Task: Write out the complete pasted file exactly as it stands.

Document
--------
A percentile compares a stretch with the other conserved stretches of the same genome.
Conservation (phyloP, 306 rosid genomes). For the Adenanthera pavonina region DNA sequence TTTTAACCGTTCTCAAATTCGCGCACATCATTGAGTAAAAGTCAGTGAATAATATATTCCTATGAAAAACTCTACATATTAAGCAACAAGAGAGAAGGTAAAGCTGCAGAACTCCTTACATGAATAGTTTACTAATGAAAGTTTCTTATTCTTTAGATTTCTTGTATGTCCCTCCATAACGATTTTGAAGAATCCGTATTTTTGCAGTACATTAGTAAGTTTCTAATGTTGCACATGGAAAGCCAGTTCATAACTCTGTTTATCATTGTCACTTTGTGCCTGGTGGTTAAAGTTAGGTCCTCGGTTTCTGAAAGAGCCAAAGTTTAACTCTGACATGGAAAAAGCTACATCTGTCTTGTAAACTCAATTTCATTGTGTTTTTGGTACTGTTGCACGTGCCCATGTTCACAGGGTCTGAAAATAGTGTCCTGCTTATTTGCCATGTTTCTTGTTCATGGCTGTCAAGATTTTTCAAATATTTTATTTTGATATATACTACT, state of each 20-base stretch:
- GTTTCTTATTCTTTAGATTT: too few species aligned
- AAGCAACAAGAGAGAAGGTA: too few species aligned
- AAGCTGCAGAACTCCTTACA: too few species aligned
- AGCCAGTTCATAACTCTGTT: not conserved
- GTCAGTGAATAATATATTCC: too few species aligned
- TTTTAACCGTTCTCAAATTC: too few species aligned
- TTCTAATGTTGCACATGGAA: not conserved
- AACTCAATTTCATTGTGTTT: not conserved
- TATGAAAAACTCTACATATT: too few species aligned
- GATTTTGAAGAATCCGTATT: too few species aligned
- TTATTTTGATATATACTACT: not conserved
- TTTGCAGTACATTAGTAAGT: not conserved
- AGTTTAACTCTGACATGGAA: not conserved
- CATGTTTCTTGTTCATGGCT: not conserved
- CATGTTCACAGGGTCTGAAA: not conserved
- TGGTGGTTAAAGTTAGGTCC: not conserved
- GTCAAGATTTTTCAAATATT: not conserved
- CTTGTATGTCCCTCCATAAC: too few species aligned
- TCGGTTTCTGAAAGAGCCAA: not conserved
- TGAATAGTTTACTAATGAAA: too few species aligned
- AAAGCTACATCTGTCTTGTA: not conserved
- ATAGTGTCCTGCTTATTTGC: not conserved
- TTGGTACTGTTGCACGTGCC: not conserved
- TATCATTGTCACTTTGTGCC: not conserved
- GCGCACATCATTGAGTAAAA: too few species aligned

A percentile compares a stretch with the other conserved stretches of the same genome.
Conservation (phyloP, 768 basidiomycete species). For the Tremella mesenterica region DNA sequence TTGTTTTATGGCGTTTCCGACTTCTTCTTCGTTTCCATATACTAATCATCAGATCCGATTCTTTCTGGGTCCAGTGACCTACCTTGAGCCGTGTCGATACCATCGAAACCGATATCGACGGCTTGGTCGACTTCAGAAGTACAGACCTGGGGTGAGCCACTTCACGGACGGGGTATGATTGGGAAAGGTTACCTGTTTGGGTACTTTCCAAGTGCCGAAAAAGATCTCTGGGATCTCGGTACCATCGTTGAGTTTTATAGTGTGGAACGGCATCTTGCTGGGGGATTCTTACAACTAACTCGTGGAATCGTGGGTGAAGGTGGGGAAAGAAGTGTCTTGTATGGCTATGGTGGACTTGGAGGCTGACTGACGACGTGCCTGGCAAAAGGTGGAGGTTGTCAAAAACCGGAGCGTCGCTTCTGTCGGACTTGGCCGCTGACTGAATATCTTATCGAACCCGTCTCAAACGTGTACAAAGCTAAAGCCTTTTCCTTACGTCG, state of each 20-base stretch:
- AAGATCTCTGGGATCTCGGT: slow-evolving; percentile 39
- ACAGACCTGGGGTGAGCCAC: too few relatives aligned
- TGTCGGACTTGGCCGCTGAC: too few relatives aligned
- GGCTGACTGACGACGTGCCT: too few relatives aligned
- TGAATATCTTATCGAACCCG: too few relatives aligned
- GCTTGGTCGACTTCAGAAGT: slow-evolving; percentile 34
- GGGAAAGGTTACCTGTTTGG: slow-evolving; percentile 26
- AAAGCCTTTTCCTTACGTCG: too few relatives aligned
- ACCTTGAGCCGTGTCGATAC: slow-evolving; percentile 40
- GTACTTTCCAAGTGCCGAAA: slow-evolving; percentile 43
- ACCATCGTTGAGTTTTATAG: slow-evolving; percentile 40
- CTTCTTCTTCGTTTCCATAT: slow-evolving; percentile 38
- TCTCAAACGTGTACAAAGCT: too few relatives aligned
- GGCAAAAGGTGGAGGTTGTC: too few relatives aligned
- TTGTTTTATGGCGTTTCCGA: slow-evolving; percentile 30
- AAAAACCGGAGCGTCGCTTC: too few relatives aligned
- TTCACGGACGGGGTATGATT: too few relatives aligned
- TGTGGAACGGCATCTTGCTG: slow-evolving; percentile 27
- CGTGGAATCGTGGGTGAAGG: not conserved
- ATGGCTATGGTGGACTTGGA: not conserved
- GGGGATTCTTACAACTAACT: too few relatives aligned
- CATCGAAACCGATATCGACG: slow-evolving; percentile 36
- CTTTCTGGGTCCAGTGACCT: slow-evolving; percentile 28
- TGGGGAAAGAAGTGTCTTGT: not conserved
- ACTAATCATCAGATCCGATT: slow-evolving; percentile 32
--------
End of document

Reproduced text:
A percentile compares a stretch with the other conserved stretches of the same genome.
Conservation (phyloP, 306 rosid genomes). For the Adenanthera pavonina region DNA sequence TTTTAACCGTTCTCAAATTCGCGCACATCATTGAGTAAAAGTCAGTGAATAATATATTCCTATGAAAAACTCTACATATTAAGCAACAAGAGAGAAGGTAAAGCTGCAGAACTCCTTACATGAATAGTTTACTAATGAAAGTTTCTTATTCTTTAGATTTCTTGTATGTCCCTCCATAACGATTTTGAAGAATCCGTATTTTTGCAGTACATTAGTAAGTTTCTAATGTTGCACATGGAAAGCCAGTTCATAACTCTGTTTATCATTGTCACTTTGTGCCTGGTGGTTAAAGTTAGGTCCTCGGTTTCTGAAAGAGCCAAAGTTTAACTCTGACATGGAAAAAGCTACATCTGTCTTGTAAACTCAATTTCATTGTGTTTTTGGTACTGTTGCACGTGCCCATGTTCACAGGGTCTGAAAATAGTGTCCTGCTTATTTGCCATGTTTCTTGTTCATGGCTGTCAAGATTTTTCAAATATTTTATTTTGATATATACTACT, state of each 20-base stretch:
- GTTTCTTATTCTTTAGATTT: too few species aligned
- AAGCAACAAGAGAGAAGGTA: too few species aligned
- AAGCTGCAGAACTCCTTACA: too few species aligned
- AGCCAGTTCATAACTCTGTT: not conserved
- GTCAGTGAATAATATATTCC: too few species aligned
- TTTTAACCGTTCTCAAATTC: too few species aligned
- TTCTAATGTTGCACATGGAA: not conserved
- AACTCAATTTCATTGTGTTT: not conserved
- TATGAAAAACTCTACATATT: too few species aligned
- GATTTTGAAGAATCCGTATT: too few species aligned
- TTATTTTGATATATACTACT: not conserved
- TTTGCAGTACATTAGTAAGT: not conserved
- AGTTTAACTCTGACATGGAA: not conserved
- CATGTTTCTTGTTCATGGCT: not conserved
- CATGTTCACAGGGTCTGAAA: not conserved
- TGGTGGTTAAAGTTAGGTCC: not conserved
- GTCAAGATTTTTCAAATATT: not conserved
- CTTGTATGTCCCTCCATAAC: too few species aligned
- TCGGTTTCTGAAAGAGCCAA: not conserved
- TGAATAGTTTACTAATGAAA: too few species aligned
- AAAGCTACATCTGTCTTGTA: not conserved
- ATAGTGTCCTGCTTATTTGC: not conserved
- TTGGTACTGTTGCACGTGCC: not conserved
- TATCATTGTCACTTTGTGCC: not conserved
- GCGCACATCATTGAGTAAAA: too few species aligned

A percentile compares a stretch with the other conserved stretches of the same genome.
Conservation (phyloP, 768 basidiomycete species). For the Tremella mesenterica region DNA sequence TTGTTTTATGGCGTTTCCGACTTCTTCTTCGTTTCCATATACTAATCATCAGATCCGATTCTTTCTGGGTCCAGTGACCTACCTTGAGCCGTGTCGATACCATCGAAACCGATATCGACGGCTTGGTCGACTTCAGAAGTACAGACCTGGGGTGAGCCACTTCACGGACGGGGTATGATTGGGAAAGGTTACCTGTTTGGGTACTTTCCAAGTGCCGAAAAAGATCTCTGGGATCTCGGTACCATCGTTGAGTTTTATAGTGTGGAACGGCATCTTGCTGGGGGATTCTTACAACTAACTCGTGGAATCGTGGGTGAAGGTGGGGAAAGAAGTGTCTTGTATGGCTATGGTGGACTTGGAGGCTGACTGACGACGTGCCTGGCAAAAGGTGGAGGTTGTCAAAAACCGGAGCGTCGCTTCTGTCGGACTTGGCCGCTGACTGAATATCTTATCGAACCCGTCTCAAACGTGTACAAAGCTAAAGCCTTTTCCTTACGTCG, state of each 20-base stretch:
- AAGATCTCTGGGATCTCGGT: slow-evolving; percentile 39
- ACAGACCTGGGGTGAGCCAC: too few relatives aligned
- TGTCGGACTTGGCCGCTGAC: too few relatives aligned
- GGCTGACTGACGACGTGCCT: too few relatives aligned
- TGAATATCTTATCGAACCCG: too few relatives aligned
- GCTTGGTCGACTTCAGAAGT: slow-evolving; percentile 34
- GGGAAAGGTTACCTGTTTGG: slow-evolving; percentile 26
- AAAGCCTTTTCCTTACGTCG: too few relatives aligned
- ACCTTGAGCCGTGTCGATAC: slow-evolving; percentile 40
- GTACTTTCCAAGTGCCGAAA: slow-evolving; percentile 43
- ACCATCGTTGAGTTTTATAG: slow-evolving; percentile 40
- CTTCTTCTTCGTTTCCATAT: slow-evolving; percentile 38
- TCTCAAACGTGTACAAAGCT: too few relatives aligned
- GGCAAAAGGTGGAGGTTGTC: too few relatives aligned
- TTGTTTTATGGCGTTTCCGA: slow-evolving; percentile 30
- AAAAACCGGAGCGTCGCTTC: too few relatives aligned
- TTCACGGACGGGGTATGATT: too few relatives aligned
- TGTGGAACGGCATCTTGCTG: slow-evolving; percentile 27
- CGTGGAATCGTGGGTGAAGG: not conserved
- ATGGCTATGGTGGACTTGGA: not conserved
- GGGGATTCTTACAACTAACT: too few relatives aligned
- CATCGAAACCGATATCGACG: slow-evolving; percentile 36
- CTTTCTGGGTCCAGTGACCT: slow-evolving; percentile 28
- TGGGGAAAGAAGTGTCTTGT: not conserved
- ACTAATCATCAGATCCGATT: slow-evolving; percentile 32